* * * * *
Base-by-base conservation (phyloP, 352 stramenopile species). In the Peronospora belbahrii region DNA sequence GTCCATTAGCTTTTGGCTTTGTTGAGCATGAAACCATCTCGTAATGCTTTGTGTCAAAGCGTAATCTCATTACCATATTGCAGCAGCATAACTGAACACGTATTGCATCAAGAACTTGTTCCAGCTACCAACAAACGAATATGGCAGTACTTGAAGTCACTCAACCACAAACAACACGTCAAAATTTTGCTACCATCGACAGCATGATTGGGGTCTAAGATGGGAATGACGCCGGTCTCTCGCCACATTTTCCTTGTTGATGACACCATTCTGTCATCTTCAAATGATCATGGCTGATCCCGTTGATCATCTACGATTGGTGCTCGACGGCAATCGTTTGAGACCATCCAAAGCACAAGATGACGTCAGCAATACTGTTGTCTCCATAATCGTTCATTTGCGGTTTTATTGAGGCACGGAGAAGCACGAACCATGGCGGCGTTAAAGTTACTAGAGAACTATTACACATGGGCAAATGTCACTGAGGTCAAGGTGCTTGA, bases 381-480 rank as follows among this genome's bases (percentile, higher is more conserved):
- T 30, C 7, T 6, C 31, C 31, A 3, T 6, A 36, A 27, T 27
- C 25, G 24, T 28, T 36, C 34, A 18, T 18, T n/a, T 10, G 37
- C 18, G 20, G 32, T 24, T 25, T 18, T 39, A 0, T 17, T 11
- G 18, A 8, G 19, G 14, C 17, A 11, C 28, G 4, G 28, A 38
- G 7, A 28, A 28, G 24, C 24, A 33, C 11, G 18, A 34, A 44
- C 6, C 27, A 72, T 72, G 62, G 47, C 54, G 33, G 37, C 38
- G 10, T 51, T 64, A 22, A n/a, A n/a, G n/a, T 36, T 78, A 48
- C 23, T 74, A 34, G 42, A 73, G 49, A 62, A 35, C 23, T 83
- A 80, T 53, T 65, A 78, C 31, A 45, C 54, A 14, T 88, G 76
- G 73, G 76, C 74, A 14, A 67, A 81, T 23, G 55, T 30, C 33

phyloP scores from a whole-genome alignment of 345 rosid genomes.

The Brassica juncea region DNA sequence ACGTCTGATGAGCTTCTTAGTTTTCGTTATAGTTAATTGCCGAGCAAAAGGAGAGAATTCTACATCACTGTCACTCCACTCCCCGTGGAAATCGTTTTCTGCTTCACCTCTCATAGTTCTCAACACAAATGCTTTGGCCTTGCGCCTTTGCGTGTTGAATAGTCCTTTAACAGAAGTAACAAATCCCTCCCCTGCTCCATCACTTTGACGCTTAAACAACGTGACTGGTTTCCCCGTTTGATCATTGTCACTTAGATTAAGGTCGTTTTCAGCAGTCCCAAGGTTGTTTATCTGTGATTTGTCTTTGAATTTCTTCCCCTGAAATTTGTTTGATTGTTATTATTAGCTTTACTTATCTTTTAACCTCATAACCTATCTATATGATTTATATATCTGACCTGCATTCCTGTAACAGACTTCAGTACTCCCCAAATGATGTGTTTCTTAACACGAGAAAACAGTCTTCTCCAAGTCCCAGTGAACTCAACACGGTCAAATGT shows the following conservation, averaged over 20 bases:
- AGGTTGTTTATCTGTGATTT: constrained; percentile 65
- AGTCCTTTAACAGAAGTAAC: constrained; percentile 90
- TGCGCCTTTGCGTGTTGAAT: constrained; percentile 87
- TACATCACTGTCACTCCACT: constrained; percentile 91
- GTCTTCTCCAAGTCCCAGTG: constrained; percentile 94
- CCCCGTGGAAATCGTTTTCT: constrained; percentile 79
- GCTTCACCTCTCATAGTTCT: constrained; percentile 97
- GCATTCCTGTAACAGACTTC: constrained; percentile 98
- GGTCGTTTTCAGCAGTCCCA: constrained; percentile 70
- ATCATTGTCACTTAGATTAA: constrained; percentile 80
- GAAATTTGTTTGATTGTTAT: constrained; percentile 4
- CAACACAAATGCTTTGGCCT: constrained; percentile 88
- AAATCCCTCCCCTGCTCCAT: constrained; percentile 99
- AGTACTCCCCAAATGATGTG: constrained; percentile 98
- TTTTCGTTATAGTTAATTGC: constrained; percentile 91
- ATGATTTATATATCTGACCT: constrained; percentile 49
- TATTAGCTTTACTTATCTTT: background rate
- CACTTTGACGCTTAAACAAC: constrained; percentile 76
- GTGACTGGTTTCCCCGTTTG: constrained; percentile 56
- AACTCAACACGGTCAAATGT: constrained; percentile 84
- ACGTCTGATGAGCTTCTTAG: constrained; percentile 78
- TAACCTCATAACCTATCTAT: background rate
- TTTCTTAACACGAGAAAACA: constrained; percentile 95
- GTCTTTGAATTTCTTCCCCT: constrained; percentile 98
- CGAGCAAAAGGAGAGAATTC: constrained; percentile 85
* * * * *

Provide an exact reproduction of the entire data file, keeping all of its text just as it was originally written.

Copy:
Base-by-base conservation (phyloP, 352 stramenopile species). In the Peronospora belbahrii region DNA sequence GTCCATTAGCTTTTGGCTTTGTTGAGCATGAAACCATCTCGTAATGCTTTGTGTCAAAGCGTAATCTCATTACCATATTGCAGCAGCATAACTGAACACGTATTGCATCAAGAACTTGTTCCAGCTACCAACAAACGAATATGGCAGTACTTGAAGTCACTCAACCACAAACAACACGTCAAAATTTTGCTACCATCGACAGCATGATTGGGGTCTAAGATGGGAATGACGCCGGTCTCTCGCCACATTTTCCTTGTTGATGACACCATTCTGTCATCTTCAAATGATCATGGCTGATCCCGTTGATCATCTACGATTGGTGCTCGACGGCAATCGTTTGAGACCATCCAAAGCACAAGATGACGTCAGCAATACTGTTGTCTCCATAATCGTTCATTTGCGGTTTTATTGAGGCACGGAGAAGCACGAACCATGGCGGCGTTAAAGTTACTAGAGAACTATTACACATGGGCAAATGTCACTGAGGTCAAGGTGCTTGA, bases 381-480 rank as follows among this genome's bases (percentile, higher is more conserved):
- T 30, C 7, T 6, C 31, C 31, A 3, T 6, A 36, A 27, T 27
- C 25, G 24, T 28, T 36, C 34, A 18, T 18, T n/a, T 10, G 37
- C 18, G 20, G 32, T 24, T 25, T 18, T 39, A 0, T 17, T 11
- G 18, A 8, G 19, G 14, C 17, A 11, C 28, G 4, G 28, A 38
- G 7, A 28, A 28, G 24, C 24, A 33, C 11, G 18, A 34, A 44
- C 6, C 27, A 72, T 72, G 62, G 47, C 54, G 33, G 37, C 38
- G 10, T 51, T 64, A 22, A n/a, A n/a, G n/a, T 36, T 78, A 48
- C 23, T 74, A 34, G 42, A 73, G 49, A 62, A 35, C 23, T 83
- A 80, T 53, T 65, A 78, C 31, A 45, C 54, A 14, T 88, G 76
- G 73, G 76, C 74, A 14, A 67, A 81, T 23, G 55, T 30, C 33

phyloP scores from a whole-genome alignment of 345 rosid genomes.

The Brassica juncea region DNA sequence ACGTCTGATGAGCTTCTTAGTTTTCGTTATAGTTAATTGCCGAGCAAAAGGAGAGAATTCTACATCACTGTCACTCCACTCCCCGTGGAAATCGTTTTCTGCTTCACCTCTCATAGTTCTCAACACAAATGCTTTGGCCTTGCGCCTTTGCGTGTTGAATAGTCCTTTAACAGAAGTAACAAATCCCTCCCCTGCTCCATCACTTTGACGCTTAAACAACGTGACTGGTTTCCCCGTTTGATCATTGTCACTTAGATTAAGGTCGTTTTCAGCAGTCCCAAGGTTGTTTATCTGTGATTTGTCTTTGAATTTCTTCCCCTGAAATTTGTTTGATTGTTATTATTAGCTTTACTTATCTTTTAACCTCATAACCTATCTATATGATTTATATATCTGACCTGCATTCCTGTAACAGACTTCAGTACTCCCCAAATGATGTGTTTCTTAACACGAGAAAACAGTCTTCTCCAAGTCCCAGTGAACTCAACACGGTCAAATGT shows the following conservation, averaged over 20 bases:
- AGGTTGTTTATCTGTGATTT: constrained; percentile 65
- AGTCCTTTAACAGAAGTAAC: constrained; percentile 90
- TGCGCCTTTGCGTGTTGAAT: constrained; percentile 87
- TACATCACTGTCACTCCACT: constrained; percentile 91
- GTCTTCTCCAAGTCCCAGTG: constrained; percentile 94
- CCCCGTGGAAATCGTTTTCT: constrained; percentile 79
- GCTTCACCTCTCATAGTTCT: constrained; percentile 97
- GCATTCCTGTAACAGACTTC: constrained; percentile 98
- GGTCGTTTTCAGCAGTCCCA: constrained; percentile 70
- ATCATTGTCACTTAGATTAA: constrained; percentile 80
- GAAATTTGTTTGATTGTTAT: constrained; percentile 4
- CAACACAAATGCTTTGGCCT: constrained; percentile 88
- AAATCCCTCCCCTGCTCCAT: constrained; percentile 99
- AGTACTCCCCAAATGATGTG: constrained; percentile 98
- TTTTCGTTATAGTTAATTGC: constrained; percentile 91
- ATGATTTATATATCTGACCT: constrained; percentile 49
- TATTAGCTTTACTTATCTTT: background rate
- CACTTTGACGCTTAAACAAC: constrained; percentile 76
- GTGACTGGTTTCCCCGTTTG: constrained; percentile 56
- AACTCAACACGGTCAAATGT: constrained; percentile 84
- ACGTCTGATGAGCTTCTTAG: constrained; percentile 78
- TAACCTCATAACCTATCTAT: background rate
- TTTCTTAACACGAGAAAACA: constrained; percentile 95
- GTCTTTGAATTTCTTCCCCT: constrained; percentile 98
- CGAGCAAAAGGAGAGAATTC: constrained; percentile 85